Asbury Park Press
December 7, 2016
Former New Jersey Gov. Christine Todd Whitman, saying she was worried for her grandchildren’s future, urged President-elect Donald Trump to turn to one of his closest advisers, daughter Ivanka Trump, to shape his climate policies.
“Listen to your daughter,” Whitman said to a packed room at Monmouth University on Wednesday morning. “Ivanka believes in climate change, and I’d like him to be open to it. … I want us to take this issue seriously.”
Hours later, it was announced the president-elect went in a different direction, tapping Oklahoma Attorney General Scott Pruitt to lead the Environmental Protection Agency, a frequent legal target of his office.
Pruitt has “led litigation against (President Barack) Obama’s landmark climate rule for power plants, as well as water regulations and standards for ground-level ozone pollution, haze, methane and more,” according to The Hill, which covers Washington politics.
“Trump’s nominee to lead EPA, Scott Pruitt, is a climate denier who’s worked closely with the fossil fuel industry,” said Sen. Bernie Sanders, I-Vermont, the former Democratic presidential candidate. “That’s sad and dangerous.”
Trump has called climate change a “hoax,” pledged to return jobs to coal country and to withdraw from the most significant international climate accord, the Paris Agreement.
But since the election he has backed off from some of his harshest takes on climate change. Both father and daughter Trump met with climate advocate and former Vice President Al Gore earlier this week.
There is consensus among the scientific community that climate change represents a threat to our way of life, especially in coastal areas. The National Climate Assessment shows that sea levels will most likely rise by between 1 and 4 feet by 2100.
Whitman served as governor from 1994 to 2001, when she left to become head of the EPA under President George W. Bush. A Republican, Whitman did not support Trump’s candidacy, going as far as to lay out the case for a Hillary Clinton presidency.
She was speaking Wednesday at the Monmouth University Urban Coast Institute’s 12th Annual Future of the Ocean Symposium.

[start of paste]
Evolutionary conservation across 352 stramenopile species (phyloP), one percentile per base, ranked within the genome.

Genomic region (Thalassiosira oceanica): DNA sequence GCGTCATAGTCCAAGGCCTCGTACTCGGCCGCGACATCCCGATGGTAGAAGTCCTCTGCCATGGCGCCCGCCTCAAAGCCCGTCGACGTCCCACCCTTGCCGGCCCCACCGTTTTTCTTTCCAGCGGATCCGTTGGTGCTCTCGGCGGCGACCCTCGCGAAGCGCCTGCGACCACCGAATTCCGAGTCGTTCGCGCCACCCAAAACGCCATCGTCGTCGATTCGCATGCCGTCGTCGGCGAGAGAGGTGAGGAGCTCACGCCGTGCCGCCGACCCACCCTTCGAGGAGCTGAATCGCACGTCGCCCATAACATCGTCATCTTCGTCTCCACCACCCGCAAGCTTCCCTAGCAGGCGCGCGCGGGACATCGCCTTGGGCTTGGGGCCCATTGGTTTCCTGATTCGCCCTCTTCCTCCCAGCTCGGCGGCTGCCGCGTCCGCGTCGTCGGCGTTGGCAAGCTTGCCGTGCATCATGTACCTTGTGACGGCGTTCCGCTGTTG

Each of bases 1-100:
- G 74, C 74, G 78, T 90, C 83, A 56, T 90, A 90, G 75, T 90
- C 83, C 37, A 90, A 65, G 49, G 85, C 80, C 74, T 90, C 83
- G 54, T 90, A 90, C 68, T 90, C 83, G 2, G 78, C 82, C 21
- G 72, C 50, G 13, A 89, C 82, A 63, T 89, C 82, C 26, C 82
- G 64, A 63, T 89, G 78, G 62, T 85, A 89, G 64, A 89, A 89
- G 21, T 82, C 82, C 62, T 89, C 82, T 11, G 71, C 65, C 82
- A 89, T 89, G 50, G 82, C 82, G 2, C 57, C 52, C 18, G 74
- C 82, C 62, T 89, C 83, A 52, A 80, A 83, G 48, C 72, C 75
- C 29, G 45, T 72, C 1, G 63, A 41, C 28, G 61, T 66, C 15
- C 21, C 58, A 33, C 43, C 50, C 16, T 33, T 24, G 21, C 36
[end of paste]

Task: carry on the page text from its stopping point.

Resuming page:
Both Whitman and the other panelist, Donald Boesch, who is an oceanographer and president of the University of Maryland Center for Environmental Science, praised Trump as “a dealmaker” who could perhaps bring climate skeptics to agree to a compromise.
To do that, Boesch noted, Trump would have to walk back much of his campaign plans.
“If, however, the president-elect fulfills his campaign statements and withdraws from the Paris agreement and kills green power, we are not only screwed here in America, but the world is screwed — to be blunt,” Boesch said.
By resisting the scientific argument, America is only falling farther behind in preparing for the inevitable, they said. And this isn’t just about the big-picture, societal problems that rising sea levels and warming oceans will create, but more immediate economic consequences for thousands of American families.
For example, certain fish species are moving north as ocean currents change and adults reproduce in different areas. This will at some point impact commercial fishermen, if it hasn’t already, Boesch said.
“Some things that we used to catch here, you can’t catch anymore,” he said. “You can’t catch lobsters in the Long Island Sound anymore.”
There are parallels between what adjustments fishermen have to make and coal miners, whose industry is losing market share as private investment switches to cleaner-burning natural gas.
“What do you do for people who live in West Virginia and Kentucky whose entirely family livelihoods have been built around coal?” Whitman said. “What are the investments that government can make in these communities to help these people survive? The same is true for the fishermen. They’re not going to be catching the same kinds of fish, (the fish) are not coming back. What species are coming this way? … How can we help these people maintain their lives even as their livelihoods are going to have to change?”